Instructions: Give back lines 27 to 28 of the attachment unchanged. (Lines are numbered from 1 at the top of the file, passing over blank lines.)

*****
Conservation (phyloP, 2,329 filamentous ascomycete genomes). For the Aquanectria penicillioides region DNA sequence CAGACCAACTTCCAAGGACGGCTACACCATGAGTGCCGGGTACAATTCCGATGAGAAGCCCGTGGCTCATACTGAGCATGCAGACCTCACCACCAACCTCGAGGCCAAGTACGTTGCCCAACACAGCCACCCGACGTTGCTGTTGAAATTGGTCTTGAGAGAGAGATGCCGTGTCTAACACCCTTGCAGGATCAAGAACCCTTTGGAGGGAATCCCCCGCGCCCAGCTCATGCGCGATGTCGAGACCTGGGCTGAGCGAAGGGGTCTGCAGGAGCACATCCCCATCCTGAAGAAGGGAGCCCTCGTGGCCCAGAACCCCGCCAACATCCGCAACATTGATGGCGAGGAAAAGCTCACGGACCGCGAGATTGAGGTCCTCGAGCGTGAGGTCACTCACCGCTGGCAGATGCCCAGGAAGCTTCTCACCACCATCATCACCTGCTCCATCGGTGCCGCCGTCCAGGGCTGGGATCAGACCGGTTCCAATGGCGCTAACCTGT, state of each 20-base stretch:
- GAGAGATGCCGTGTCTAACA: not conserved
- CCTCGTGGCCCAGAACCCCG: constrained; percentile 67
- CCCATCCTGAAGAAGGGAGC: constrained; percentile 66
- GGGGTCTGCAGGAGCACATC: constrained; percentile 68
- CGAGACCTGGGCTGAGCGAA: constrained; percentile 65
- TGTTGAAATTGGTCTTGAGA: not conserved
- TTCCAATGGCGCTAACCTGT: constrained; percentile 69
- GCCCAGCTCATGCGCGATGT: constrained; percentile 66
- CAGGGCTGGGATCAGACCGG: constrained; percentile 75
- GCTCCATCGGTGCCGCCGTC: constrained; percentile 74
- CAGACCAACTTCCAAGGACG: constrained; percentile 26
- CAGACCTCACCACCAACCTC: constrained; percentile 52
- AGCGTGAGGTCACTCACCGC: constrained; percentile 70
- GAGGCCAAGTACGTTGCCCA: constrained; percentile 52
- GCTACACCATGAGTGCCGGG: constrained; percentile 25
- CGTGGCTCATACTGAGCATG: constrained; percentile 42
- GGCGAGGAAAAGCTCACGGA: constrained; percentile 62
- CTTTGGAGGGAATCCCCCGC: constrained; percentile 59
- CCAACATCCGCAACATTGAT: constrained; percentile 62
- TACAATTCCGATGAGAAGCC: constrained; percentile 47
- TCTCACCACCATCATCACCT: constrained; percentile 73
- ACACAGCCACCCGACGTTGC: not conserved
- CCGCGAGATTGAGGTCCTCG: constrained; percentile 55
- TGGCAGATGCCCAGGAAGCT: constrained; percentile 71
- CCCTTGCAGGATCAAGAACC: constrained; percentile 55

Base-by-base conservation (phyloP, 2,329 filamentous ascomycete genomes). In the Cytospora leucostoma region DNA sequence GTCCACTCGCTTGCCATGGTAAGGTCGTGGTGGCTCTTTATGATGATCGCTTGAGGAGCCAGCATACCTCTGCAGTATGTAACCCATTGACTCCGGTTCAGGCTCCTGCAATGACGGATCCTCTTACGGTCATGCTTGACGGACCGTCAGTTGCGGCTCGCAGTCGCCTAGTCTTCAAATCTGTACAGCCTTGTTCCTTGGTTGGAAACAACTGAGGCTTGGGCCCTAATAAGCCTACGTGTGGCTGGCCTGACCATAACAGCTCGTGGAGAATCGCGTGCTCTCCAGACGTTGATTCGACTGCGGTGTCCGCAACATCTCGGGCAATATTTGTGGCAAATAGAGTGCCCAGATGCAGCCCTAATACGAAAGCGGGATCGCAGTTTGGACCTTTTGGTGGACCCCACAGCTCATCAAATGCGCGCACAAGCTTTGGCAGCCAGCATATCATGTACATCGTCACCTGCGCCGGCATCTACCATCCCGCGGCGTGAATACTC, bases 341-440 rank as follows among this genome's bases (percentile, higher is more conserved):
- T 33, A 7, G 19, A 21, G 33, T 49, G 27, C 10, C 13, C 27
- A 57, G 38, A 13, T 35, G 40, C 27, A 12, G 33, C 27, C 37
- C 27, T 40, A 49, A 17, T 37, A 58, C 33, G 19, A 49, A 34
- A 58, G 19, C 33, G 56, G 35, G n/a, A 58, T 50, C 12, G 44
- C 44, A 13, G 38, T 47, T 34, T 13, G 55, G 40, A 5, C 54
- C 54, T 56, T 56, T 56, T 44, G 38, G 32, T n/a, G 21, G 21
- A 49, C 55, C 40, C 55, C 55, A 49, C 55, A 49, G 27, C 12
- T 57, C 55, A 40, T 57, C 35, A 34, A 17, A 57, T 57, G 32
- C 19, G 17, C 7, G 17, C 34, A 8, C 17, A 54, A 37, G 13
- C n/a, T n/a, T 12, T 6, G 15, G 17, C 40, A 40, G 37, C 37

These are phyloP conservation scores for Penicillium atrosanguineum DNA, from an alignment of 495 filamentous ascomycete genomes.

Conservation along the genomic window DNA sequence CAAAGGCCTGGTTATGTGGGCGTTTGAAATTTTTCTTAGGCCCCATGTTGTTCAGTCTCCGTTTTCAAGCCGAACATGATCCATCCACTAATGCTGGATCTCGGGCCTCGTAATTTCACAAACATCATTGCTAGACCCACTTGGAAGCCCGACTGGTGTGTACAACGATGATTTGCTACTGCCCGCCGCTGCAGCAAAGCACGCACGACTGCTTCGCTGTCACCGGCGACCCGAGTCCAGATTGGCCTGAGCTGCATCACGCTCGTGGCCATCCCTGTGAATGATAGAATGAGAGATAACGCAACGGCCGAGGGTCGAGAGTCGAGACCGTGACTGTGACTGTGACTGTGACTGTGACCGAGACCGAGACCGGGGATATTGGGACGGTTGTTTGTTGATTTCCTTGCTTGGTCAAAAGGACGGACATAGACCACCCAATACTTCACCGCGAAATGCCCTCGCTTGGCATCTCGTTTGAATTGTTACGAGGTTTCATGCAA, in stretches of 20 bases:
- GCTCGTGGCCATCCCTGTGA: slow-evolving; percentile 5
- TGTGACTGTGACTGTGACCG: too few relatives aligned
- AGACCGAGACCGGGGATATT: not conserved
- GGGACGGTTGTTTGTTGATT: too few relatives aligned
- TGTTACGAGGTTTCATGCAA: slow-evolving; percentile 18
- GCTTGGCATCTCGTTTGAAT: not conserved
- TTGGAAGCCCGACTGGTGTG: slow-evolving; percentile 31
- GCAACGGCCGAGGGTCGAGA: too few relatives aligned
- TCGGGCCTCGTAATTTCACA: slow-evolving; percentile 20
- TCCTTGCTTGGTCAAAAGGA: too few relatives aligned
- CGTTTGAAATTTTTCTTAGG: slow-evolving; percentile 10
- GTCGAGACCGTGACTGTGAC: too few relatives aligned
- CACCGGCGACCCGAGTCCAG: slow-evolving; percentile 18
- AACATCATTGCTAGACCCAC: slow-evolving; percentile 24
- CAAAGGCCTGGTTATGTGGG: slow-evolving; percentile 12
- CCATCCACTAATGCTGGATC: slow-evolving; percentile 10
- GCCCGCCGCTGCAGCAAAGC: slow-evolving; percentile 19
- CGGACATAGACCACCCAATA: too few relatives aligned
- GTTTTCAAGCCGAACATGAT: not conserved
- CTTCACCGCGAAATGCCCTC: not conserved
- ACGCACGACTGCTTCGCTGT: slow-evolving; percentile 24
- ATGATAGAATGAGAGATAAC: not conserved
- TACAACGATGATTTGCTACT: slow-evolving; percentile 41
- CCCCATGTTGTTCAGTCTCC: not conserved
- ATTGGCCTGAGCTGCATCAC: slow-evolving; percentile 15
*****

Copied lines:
Base-by-base conservation (phyloP, 2,329 filamentous ascomycete genomes). In the Cytospora leucostoma region DNA sequence GTCCACTCGCTTGCCATGGTAAGGTCGTGGTGGCTCTTTATGATGATCGCTTGAGGAGCCAGCATACCTCTGCAGTATGTAACCCATTGACTCCGGTTCAGGCTCCTGCAATGACGGATCCTCTTACGGTCATGCTTGACGGACCGTCAGTTGCGGCTCGCAGTCGCCTAGTCTTCAAATCTGTACAGCCTTGTTCCTTGGTTGGAAACAACTGAGGCTTGGGCCCTAATAAGCCTACGTGTGGCTGGCCTGACCATAACAGCTCGTGGAGAATCGCGTGCTCTCCAGACGTTGATTCGACTGCGGTGTCCGCAACATCTCGGGCAATATTTGTGGCAAATAGAGTGCCCAGATGCAGCCCTAATACGAAAGCGGGATCGCAGTTTGGACCTTTTGGTGGACCCCACAGCTCATCAAATGCGCGCACAAGCTTTGGCAGCCAGCATATCATGTACATCGTCACCTGCGCCGGCATCTACCATCCCGCGGCGTGAATACTC, bases 341-440 rank as follows among this genome's bases (percentile, higher is more conserved):
- T 33, A 7, G 19, A 21, G 33, T 49, G 27, C 10, C 13, C 27